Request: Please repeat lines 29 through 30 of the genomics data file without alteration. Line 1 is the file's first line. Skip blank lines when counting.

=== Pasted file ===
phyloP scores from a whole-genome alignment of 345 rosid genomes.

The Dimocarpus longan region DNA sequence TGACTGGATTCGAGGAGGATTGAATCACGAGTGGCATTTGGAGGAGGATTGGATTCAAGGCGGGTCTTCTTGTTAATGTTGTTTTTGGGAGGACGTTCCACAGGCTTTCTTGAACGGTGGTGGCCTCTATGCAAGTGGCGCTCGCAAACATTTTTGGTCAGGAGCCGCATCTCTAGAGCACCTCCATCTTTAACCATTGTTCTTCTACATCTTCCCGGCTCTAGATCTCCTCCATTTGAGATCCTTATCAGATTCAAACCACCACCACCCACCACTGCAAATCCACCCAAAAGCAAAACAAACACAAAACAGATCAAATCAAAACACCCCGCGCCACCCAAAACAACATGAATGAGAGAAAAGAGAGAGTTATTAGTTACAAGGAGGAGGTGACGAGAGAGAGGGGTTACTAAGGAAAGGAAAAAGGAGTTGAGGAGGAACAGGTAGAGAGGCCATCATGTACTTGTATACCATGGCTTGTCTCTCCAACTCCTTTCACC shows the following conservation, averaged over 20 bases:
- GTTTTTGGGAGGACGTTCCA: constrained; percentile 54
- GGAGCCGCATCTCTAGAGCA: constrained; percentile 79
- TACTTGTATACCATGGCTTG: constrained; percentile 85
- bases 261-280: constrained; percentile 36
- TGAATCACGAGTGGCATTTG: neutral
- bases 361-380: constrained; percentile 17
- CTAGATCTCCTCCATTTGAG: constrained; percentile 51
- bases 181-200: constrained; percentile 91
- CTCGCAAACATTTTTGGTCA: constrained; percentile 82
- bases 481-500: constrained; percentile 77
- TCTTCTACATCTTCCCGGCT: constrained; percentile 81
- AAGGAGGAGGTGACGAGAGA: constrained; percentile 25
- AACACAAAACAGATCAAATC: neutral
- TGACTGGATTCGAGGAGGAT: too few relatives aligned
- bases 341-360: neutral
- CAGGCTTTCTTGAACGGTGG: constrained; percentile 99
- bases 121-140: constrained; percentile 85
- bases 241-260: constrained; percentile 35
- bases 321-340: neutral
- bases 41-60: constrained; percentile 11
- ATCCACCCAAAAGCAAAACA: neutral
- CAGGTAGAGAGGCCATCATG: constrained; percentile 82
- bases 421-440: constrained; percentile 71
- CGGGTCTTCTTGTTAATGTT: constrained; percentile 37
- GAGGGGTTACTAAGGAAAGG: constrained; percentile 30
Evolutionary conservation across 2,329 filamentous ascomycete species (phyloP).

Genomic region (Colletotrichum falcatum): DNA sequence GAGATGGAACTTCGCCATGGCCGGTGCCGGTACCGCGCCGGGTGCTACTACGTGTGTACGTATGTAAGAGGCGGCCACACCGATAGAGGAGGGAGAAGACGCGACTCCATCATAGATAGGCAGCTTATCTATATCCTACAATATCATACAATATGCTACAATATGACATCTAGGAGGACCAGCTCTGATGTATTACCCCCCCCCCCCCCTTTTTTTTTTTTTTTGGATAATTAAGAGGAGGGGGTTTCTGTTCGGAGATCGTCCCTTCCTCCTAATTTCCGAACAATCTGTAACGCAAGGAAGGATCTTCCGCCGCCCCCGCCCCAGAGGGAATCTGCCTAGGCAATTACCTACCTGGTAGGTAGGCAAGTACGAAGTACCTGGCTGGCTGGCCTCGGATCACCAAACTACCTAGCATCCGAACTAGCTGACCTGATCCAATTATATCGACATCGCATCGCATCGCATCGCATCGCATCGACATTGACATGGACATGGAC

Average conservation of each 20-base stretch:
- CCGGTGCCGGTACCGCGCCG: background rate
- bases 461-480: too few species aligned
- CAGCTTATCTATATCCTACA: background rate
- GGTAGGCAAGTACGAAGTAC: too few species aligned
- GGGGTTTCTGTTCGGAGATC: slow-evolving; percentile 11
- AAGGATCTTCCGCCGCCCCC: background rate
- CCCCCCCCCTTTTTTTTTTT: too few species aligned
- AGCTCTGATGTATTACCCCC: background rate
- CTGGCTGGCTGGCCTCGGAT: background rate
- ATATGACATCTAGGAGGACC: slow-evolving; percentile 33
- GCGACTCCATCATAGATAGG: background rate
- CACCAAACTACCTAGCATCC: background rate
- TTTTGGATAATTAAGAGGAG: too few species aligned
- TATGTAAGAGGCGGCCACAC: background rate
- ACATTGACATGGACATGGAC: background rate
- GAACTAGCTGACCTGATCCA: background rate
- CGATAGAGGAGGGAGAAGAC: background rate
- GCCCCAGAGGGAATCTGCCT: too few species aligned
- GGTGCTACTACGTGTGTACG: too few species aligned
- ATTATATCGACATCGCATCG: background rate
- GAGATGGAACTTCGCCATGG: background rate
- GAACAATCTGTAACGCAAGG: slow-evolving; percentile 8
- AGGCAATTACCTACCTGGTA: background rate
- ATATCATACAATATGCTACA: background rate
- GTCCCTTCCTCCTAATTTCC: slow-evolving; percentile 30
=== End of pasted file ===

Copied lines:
Genomic region (Colletotrichum falcatum): DNA sequence GAGATGGAACTTCGCCATGGCCGGTGCCGGTACCGCGCCGGGTGCTACTACGTGTGTACGTATGTAAGAGGCGGCCACACCGATAGAGGAGGGAGAAGACGCGACTCCATCATAGATAGGCAGCTTATCTATATCCTACAATATCATACAATATGCTACAATATGACATCTAGGAGGACCAGCTCTGATGTATTACCCCCCCCCCCCCCTTTTTTTTTTTTTTTGGATAATTAAGAGGAGGGGGTTTCTGTTCGGAGATCGTCCCTTCCTCCTAATTTCCGAACAATCTGTAACGCAAGGAAGGATCTTCCGCCGCCCCCGCCCCAGAGGGAATCTGCCTAGGCAATTACCTACCTGGTAGGTAGGCAAGTACGAAGTACCTGGCTGGCTGGCCTCGGATCACCAAACTACCTAGCATCCGAACTAGCTGACCTGATCCAATTATATCGACATCGCATCGCATCGCATCGCATCGCATCGACATTGACATGGACATGGAC

Average conservation of each 20-base stretch: